Linus Pauling and the Race for DNA: A Documentary History Narrative  
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Second Guessing
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What had gone wrong? Everyone seemed to have an opinion on Pauling's pratfall. Peter Pauling thought the problem was his father's strictly chemical approach to DNA. "To my father, nucleic acids were just interesting chemicals, just as sodium chloride is an interesting chemical," he wrote. This was not strictly true, however. Thanks to Morgan's influence at Caltech, Pauling had been interested in genes and heredity ever since the early 1930s. In the late 1940s he had predicted that genes would be found to be a complex of two complementary structures, each of which served as the mold for creating the other. He simply got carried away by his pretty structure and figured that the biological facts would fall into place later.

Chargaff concluded simply that Pauling "failed to take account of my results." Wilkins thought Pauling "just didn't try. He can't really have spent five minutes on the problem himself." Verner Schomaker theorized that Pauling did not put enough people onto the problem to gather sufficient hard data. Pauling had his own thoughts about how he had been led astray. At first, he blamed the x-ray photos he had used. Later, he put more emphasis on misreading DNA's density, the error that led to the idea of a three-chain structure. He also cited his lack of detailed knowledge about the DNA subunits. "If we had also done some work on some purines or pyrimidines, I might well have had the background information that would have pushed me in the right direction. But we didn't do any purine or pyrimidine work."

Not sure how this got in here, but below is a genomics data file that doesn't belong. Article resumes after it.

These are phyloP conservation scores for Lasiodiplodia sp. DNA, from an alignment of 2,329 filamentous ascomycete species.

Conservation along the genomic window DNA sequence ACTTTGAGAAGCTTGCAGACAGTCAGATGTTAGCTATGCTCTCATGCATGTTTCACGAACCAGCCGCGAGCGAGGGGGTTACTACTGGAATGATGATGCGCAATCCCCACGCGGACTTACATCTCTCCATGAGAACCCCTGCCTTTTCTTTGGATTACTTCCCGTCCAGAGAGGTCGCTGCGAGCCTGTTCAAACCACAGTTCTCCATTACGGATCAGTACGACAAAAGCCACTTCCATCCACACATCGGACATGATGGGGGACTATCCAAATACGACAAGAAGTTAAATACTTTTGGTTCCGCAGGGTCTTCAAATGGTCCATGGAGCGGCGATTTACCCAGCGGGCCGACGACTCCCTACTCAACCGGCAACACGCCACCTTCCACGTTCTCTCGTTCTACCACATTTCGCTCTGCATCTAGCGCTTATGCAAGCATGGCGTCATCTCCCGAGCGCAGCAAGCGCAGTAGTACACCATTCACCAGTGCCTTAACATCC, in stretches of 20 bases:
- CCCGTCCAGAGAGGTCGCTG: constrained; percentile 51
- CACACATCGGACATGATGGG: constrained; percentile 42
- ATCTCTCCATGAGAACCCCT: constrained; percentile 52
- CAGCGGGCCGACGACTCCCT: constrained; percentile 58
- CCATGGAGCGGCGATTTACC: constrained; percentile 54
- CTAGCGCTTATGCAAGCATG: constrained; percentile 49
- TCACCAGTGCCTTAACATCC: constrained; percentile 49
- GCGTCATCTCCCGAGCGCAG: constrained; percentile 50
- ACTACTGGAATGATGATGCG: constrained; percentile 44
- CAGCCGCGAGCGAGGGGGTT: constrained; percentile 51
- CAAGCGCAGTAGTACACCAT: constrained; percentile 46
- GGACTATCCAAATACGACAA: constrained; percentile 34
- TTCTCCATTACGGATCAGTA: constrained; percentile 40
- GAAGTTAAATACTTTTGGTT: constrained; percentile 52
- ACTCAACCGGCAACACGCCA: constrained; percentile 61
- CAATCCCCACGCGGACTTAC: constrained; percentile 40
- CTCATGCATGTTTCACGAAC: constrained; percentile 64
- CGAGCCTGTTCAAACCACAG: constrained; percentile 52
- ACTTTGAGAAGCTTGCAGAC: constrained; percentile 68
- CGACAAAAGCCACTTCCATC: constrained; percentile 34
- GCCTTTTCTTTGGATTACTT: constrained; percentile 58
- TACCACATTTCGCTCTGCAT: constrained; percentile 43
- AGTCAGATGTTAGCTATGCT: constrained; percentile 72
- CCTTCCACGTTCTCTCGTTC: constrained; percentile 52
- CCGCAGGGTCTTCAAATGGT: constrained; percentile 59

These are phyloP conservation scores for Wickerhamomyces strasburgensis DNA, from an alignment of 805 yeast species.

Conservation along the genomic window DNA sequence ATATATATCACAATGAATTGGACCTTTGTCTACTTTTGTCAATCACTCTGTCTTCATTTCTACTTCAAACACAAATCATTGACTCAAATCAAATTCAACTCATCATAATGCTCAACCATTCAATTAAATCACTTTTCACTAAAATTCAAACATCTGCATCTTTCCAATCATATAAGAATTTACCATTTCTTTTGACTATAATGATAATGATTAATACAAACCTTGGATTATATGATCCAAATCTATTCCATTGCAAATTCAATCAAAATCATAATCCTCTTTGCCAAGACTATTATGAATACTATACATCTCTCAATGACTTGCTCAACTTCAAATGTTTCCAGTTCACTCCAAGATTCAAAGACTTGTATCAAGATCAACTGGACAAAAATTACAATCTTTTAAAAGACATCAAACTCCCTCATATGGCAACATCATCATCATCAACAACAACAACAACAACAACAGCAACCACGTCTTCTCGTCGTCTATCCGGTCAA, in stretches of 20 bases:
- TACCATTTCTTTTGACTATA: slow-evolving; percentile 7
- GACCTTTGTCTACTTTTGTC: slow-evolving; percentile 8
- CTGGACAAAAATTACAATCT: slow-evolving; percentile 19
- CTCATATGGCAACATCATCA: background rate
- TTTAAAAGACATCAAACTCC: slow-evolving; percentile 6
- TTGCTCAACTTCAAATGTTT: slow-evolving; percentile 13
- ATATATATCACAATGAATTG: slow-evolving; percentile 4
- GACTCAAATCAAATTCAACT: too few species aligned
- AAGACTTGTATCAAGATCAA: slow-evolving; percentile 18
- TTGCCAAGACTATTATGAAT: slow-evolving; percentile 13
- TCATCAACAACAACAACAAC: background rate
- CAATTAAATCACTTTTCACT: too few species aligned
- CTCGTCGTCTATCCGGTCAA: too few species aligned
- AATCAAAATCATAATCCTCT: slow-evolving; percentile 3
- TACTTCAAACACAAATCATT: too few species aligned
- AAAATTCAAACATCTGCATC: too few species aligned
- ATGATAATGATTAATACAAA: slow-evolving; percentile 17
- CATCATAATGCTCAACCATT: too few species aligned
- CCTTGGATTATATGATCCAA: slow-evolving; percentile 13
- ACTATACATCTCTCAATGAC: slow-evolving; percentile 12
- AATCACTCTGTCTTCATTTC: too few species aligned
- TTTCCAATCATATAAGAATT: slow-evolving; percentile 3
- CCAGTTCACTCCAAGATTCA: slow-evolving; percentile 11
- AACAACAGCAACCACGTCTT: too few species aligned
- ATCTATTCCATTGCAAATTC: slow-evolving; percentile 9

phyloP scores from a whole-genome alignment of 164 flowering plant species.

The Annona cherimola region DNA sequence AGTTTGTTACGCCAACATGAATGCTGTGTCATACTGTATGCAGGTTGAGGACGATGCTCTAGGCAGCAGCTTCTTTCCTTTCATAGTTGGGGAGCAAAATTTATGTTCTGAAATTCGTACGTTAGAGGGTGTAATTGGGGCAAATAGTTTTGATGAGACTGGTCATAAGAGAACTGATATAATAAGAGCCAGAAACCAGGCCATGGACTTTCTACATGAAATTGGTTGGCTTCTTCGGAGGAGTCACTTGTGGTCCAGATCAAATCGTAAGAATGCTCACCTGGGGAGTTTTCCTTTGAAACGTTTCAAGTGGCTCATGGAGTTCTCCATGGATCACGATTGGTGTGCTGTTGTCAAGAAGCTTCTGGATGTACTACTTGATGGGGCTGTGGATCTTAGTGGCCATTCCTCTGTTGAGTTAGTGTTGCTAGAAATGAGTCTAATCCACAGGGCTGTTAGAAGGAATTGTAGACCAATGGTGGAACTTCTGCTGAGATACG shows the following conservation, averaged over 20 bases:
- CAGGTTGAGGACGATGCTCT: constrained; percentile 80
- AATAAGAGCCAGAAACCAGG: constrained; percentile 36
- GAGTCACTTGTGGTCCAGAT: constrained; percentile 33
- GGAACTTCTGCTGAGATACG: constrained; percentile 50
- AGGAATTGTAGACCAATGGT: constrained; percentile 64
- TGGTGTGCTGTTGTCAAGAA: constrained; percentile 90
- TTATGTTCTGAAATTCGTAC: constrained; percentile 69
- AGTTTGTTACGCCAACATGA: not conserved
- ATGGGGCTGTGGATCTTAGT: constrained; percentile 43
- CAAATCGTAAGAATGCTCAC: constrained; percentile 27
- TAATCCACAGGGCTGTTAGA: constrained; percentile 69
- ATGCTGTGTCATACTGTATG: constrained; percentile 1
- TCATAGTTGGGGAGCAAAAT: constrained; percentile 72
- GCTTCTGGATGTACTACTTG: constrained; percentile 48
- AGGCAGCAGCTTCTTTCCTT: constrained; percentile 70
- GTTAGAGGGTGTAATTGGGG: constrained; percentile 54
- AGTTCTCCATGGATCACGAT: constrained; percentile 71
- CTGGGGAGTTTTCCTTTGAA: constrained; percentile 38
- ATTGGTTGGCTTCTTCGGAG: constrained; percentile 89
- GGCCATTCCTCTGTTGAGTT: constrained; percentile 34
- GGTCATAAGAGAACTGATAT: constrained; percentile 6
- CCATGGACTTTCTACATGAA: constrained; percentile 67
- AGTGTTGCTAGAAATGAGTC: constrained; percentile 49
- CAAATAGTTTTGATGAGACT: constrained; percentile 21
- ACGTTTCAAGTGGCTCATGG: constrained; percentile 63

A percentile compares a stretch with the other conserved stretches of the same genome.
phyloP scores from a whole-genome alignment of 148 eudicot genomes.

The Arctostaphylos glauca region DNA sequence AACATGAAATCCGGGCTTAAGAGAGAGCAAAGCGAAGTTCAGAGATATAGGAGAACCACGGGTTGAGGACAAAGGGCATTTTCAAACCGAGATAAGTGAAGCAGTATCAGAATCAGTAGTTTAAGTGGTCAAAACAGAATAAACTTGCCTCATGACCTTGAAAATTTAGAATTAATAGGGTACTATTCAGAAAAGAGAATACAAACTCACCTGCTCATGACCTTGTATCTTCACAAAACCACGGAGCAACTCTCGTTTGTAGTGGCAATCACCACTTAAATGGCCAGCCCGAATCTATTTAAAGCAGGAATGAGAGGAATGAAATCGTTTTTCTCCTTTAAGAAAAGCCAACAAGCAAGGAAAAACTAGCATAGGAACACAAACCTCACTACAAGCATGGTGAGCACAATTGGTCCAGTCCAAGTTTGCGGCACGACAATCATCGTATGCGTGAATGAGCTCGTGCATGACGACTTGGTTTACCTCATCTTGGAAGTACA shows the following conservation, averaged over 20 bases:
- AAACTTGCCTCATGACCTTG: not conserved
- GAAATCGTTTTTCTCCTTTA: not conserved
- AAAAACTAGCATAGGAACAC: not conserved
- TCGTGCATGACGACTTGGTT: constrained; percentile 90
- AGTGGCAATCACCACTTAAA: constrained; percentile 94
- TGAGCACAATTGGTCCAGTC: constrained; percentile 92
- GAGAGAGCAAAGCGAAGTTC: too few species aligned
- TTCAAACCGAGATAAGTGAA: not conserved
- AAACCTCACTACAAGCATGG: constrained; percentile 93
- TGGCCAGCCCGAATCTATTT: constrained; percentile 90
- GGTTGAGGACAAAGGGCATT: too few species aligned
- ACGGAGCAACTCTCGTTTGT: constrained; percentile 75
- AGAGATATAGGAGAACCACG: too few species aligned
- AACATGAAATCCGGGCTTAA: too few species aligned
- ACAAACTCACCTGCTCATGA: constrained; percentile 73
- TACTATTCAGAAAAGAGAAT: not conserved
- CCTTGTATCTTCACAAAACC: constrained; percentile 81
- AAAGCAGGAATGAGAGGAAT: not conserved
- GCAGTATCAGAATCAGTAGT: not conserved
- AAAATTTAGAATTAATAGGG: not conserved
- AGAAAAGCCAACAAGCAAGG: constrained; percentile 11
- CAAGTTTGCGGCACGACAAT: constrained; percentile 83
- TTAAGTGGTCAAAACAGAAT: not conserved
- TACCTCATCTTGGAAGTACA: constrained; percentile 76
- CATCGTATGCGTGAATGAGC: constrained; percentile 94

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Page 12
"Linus Pauling Notebook. Solvay Congress 1953" April 1953.

Page 1
Letter from Linus Pauling to Max Delbrück. April 20, 1953.

"[Pauling] didn't deserve to get the structure. He really didn't read the literature. And he didn't talk to anyone either. He'd even forgotten his own paper with Max Delbrück which said that a gene should replicate by complementarity. He seems to consider that he should have got the structure because he was so bright, but really he didn't deserve it."

James Watson
April 1983
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